Tips for realism in walkthroughs

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  • Hi everyone.. i have been tinkering away with my materials in Revit for a couple of years now and my walkthroughs have improved significatly.


    Over the past 6 months or so i seem to have reached a bit of a ceiling with regards to realism. I have tried all the tricks i have read on the net.. PBR materials etc.


    It just seems like the Sketch up renders/walkthroughs are far superior and i cant really get close to them.


    I have a 60sec video on youtube here Enscape Walkthrough of a house we are currently in looking to build for a client.


    If anyone has any tips they could share for adding an extra layer or polish. I would love to hear it and hopefully others can learn also.

  • You need to improve a lot with the material settings, control and control the lights, everything you do looks like you're using the default settings. The properties of the material are also completely ignored. I think you should review the youtube tutorials one more time.

    I show to you a video of the screen while I am presenting the solution to a client.

    https://www.youtube.com/embed/LGZaOZIpP3o

  • Hi Vanderz,

    great work!
    Only one note: There is too much reflection on the ceiling in the living room. It look to much green. So play with the reflection of the ceiling material, test a little bit self illumination of this material.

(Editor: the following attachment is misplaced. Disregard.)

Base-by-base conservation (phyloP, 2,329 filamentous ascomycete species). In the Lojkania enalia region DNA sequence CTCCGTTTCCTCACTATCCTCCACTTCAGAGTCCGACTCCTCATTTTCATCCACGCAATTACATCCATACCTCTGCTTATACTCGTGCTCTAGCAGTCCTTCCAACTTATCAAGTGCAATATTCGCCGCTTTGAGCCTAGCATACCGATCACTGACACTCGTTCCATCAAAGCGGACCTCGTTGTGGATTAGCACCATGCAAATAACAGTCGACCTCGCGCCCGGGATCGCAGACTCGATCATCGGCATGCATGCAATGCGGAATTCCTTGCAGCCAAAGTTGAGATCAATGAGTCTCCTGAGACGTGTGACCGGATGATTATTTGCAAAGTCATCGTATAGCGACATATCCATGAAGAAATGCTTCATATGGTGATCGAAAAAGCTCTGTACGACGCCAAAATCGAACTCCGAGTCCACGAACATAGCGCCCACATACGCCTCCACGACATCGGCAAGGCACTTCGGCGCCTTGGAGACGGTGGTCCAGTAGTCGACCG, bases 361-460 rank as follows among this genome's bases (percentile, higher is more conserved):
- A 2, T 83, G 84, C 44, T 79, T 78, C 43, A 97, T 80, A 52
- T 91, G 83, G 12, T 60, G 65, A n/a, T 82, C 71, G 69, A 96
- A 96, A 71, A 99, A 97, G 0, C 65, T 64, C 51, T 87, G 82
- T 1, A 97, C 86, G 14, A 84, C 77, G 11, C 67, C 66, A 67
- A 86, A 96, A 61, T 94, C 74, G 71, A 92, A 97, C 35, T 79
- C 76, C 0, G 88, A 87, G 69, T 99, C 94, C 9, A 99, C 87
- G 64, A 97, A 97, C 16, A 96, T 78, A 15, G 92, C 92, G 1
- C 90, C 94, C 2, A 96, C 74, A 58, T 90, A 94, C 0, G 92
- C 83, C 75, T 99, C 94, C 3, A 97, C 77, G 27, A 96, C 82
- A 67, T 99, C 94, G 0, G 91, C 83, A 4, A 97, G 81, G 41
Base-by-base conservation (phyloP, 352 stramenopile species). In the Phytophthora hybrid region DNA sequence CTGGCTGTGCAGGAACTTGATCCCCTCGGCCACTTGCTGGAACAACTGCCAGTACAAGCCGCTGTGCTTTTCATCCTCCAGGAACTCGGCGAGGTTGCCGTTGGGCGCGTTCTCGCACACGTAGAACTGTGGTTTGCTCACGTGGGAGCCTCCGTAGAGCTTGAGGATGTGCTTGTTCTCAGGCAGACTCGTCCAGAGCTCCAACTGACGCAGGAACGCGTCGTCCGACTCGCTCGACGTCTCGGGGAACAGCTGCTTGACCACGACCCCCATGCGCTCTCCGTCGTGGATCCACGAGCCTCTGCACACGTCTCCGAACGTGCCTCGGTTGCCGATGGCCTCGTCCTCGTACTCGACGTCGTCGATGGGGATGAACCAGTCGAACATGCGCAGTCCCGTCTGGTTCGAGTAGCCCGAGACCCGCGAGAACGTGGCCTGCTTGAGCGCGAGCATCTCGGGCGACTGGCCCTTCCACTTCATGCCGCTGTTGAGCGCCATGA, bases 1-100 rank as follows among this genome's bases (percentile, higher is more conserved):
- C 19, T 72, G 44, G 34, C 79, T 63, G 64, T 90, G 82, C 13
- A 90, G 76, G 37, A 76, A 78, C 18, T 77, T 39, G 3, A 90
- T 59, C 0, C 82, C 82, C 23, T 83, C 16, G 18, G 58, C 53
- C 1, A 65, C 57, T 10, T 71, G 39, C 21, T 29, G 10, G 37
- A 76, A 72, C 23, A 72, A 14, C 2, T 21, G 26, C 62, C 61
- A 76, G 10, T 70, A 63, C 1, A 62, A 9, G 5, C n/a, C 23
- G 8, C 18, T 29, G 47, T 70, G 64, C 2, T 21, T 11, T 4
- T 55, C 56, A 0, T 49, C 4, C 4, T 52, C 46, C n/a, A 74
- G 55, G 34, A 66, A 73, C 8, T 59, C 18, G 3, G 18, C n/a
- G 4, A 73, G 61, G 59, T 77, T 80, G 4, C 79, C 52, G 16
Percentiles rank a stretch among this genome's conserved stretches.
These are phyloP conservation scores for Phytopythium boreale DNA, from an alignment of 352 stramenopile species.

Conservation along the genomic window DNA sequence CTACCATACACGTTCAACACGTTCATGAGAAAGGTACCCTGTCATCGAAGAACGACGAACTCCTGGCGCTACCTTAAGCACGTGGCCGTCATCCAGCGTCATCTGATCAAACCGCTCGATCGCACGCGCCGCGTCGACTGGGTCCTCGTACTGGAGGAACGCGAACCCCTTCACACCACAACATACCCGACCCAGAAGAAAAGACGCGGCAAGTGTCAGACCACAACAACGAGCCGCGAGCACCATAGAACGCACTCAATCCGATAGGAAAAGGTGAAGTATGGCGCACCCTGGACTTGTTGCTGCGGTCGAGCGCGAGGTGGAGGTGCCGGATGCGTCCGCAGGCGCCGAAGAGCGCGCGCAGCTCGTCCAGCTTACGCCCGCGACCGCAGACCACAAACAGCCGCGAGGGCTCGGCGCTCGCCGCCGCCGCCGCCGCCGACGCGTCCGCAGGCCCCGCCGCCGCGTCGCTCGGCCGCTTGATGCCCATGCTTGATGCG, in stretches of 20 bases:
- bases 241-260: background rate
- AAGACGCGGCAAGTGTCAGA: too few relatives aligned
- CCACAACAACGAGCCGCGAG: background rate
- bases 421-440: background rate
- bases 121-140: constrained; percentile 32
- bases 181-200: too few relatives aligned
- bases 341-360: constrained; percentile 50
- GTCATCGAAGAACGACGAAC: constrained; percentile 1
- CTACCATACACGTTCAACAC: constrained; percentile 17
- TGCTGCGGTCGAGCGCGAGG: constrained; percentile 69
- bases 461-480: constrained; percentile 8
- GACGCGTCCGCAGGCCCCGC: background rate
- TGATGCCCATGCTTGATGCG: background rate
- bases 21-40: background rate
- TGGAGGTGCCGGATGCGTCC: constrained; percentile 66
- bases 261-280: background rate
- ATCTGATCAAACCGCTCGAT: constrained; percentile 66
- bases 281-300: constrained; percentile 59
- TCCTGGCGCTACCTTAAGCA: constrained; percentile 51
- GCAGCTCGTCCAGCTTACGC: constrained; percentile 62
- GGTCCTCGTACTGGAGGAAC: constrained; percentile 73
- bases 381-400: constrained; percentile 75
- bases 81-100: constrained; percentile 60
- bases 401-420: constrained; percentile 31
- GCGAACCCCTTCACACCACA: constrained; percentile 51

Did you use IES-Lights for the Downlights ?


    Kind regards, Bernhard

  • Thanks for taking the time Fetzerman. I never really noticed that until you brought it to my attention. Its amazing what different "lenses" pick up! Greatly appreciated mate.

  • You need to improve a lot with the material settings, control and control the lights, everything you do looks like you're using the default settings. The properties of the material are also completely ignored. I think you should review the youtube tutorials one more time.

    I show to you a video of the screen while I am presenting the solution to a client.

    https://www.youtube.com/embed/LGZaOZIpP3o

    So your Tip is to review Youtube videos? Very Helpful! Just for reference, none of the materials have been ignored.. they are as good as i seem to be able to get them. Hence why i asked for help...

  • Các bác sĩ cho biết:

    Vậy Mẹo của bạn là xem lại video Youtube? Rất hữu ích! Chỉ để tham khảo, không có tài liệu nào bị bỏ qua .. chúng tốt như tôi dường như có thể lấy được chúng. Do đó, tại sao tôi lại yêu cầu sự giúp đỡ ...

    The first: you need to thoroughly research the type of materials.

    Second: learn to control all types of lights, especially spot lights.

    3rd : Learn the tricks of rendering on youtube

    4th : (it is secondary, but very important) needs to maximize the detail of everything. For example the chair, you have to use the best model, not the regular one.

  • there is actually many trick that you can try,


    first shot turn the lithning , so the sun give shadow from right to left not from the top like you did,